Meanwhile, Putin has lost at least one battle in which he invested major propaganda resources. For weeks, the Kremlin-controlled media has tried to portray the pro-Western parties in Ukraine as “neo-Nazis” and “anti-Semites.” A few Jewish figures, particularly Chabad rabbis, have echoed this rhetoric with warnings of a massive wave of anti-Semitism and calls for the Jews to flee Ukraine. On Wednesday, dozens of Ukrainian Jewish leaders signed a joint open letter (not an easy feat for such a fractious community) to Putin excoriating him for his tendency to “pick and choose lies and slander from the massive amount of information about Ukraine” and accusing him that “in recent days stability in our country has been threatened. And this threat is coming from the Russian government, namely – from you personally. It is your policy of inciting separatism and crude pressure placed on Ukraine that threatens us and all Ukrainian people.”
In the letter they wrote that, as Russian-speaking Ukrainians, they are not concerned by an alleged attempt to persecute and marginalize Russian-speakers and refuted the Kremlin’s claims saying that “even the most marginal (of political parties) do not dare show anti-Semitism or other xenophobic behavior. And we certainly know that our very few nationalists are well-controlled by civil society and the new Ukrainian government – which is more than can be said for the Russian neo-Nazis, who are encouraged by your security services.”
Such a coruscating letter to Russia’s leader is unprecedented and is a clear indication that the Jews of Ukraine have decided to put their faith and fate in the hands of the Kiev government. If there are any indications that Putin may yet fail to undermine his neighbor and install a puppet regime in Kiev, the fact that Ukraine’s Jews are no longer sitting on the fence is one.
Putin and Israel
Putin may have lost Ukraine’s Jews but he will always have Israel.
The First Crimean War broke out on March 28, 1854, 160 years ago this month, over attempts by the French Emperor Napoleon III to put French Catholic monks in control of the Church of the Holy Sepulchre in Jerusalem instead of Russian Orthodox priests. The current geopolitical showdown around the peninsula is seemingly not connected to Jerusalem in any way. The strategic alliance with the United States, on the one hand, and the desire not to anger Putin, on the other, mandate Israeli silence over Ukraine. On Wednesday, following American pressure, Foreign Minister Avigdor Lieberman’s personal spokesman issued an anemic statement expressing the hope that the crisis in Ukraine could be solved in a peaceful manner. Not a mention of Russia or Crimea.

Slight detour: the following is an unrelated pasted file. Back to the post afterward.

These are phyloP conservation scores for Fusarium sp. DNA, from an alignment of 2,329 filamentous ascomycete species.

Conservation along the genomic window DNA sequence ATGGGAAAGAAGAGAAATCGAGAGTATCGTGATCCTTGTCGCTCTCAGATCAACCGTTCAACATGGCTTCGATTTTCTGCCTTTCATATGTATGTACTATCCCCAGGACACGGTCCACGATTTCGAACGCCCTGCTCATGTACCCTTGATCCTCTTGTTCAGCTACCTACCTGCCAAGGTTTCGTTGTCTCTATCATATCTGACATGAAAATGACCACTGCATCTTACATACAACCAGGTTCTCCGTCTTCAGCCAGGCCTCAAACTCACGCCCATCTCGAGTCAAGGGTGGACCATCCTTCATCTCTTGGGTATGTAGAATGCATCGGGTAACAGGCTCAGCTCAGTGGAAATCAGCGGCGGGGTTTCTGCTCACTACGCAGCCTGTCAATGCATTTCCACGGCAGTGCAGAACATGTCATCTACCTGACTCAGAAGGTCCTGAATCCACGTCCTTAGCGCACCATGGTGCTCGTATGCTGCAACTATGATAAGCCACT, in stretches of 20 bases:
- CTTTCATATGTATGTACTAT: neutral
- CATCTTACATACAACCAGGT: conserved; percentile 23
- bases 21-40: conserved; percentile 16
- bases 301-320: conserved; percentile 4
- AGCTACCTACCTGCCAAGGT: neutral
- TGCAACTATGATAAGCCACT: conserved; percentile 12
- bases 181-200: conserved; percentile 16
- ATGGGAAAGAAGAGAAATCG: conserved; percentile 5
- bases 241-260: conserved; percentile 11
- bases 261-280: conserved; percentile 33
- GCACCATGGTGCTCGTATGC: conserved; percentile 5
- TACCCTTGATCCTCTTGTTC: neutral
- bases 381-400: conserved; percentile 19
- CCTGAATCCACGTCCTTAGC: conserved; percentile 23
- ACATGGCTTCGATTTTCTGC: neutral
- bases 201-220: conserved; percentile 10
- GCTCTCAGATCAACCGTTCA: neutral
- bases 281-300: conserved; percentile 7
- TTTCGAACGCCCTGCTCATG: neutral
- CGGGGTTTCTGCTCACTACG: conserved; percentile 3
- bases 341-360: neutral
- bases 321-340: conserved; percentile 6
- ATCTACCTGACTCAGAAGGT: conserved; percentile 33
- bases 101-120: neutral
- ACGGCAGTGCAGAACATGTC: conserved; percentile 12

And yet, Israel is connected.
A Ukrainian citizen stepping in to the lobby of one of Tel-Aviv’s luxury hotels this week would have been surprised to encounter there a wider array of his country’s political and business elite, many of them meeting senior Israeli officials and businesspeople. In this conflict, Israel has become a safe-haven, a neutral zone where Ukrainians afraid to remain in there homeland can rest their heads. Many of them own homes in western Europe, particularly in London, but while the European Union is discussing the freezing of assets of those close to the old regime, why take the risk? Israel is a few hours flight from Ukraine, there are lots of Russian-speakers and there is no need to worry about any sanctions. Israel won’t take any step that will anger either side, including not condemning Putin’s occupation.
Meanwhile, Israel’s ambassador in Kiev, Reuven Dinel, a former intelligence officer, has been holding quiet meetings with leaders of the parties that toppled president Viktor Yanukovych two weeks ago. The meetings have included the ultra-nationalist parties, which are eager to cleanse themselves of the stain of anti-Semitism that has tainted the entire Maidan revolution, at least in the eyes of the Kremlin-influenced media.
There have been two major crises in the Israel-Putin relationship. The first came in 2006, when Israel accused Russia of having supplied Hezbollah with advanced anti-tank missiles that damaged Israel Defense Forces tanks. The Kremlin initially denied the charge, until Israel sent analyses from the IDF substances laboratory that proved beyond doubt the missiles’ provenance. An Israeli official who took part in the meetings with the Kremlin said the Russians were surprised that the missiles, originally supplied to Syria, had found their way to Lebanon and promised to supervise more closely in the future.
The second crisis came with the outbreak of the Russia-Georgia war in 2008, when weapons systems and training supplied by Israel assisted the small Georgian army in inflicting casualties on the Russian invaders. Putin met President Shimon Peres at the opening of the Beijing Olympic Games and made it clear Russia would not remain silent. The message struck home and the former IDF officers and Israeli security companies working in Georgia were instructed to return home immediately.
Since then, there has been close coordination between Jerusalem and Moscow, manifested among other things in the continued delay of supplies of advanced S300 anti-aircraft missiles to Iran, despite their being paid for. The supervision of Russian weapons in Syria has loosened, especially since the outbreak of the civil war there, but Russian has not reacted to the destruction, ascribed to Israel, of advanced Russian missiles that were about to be handed over to Hezbollah. As long as this coordination remains in place, not a word of criticism will be heard from Israel, no matter what the Russians do in Crimea.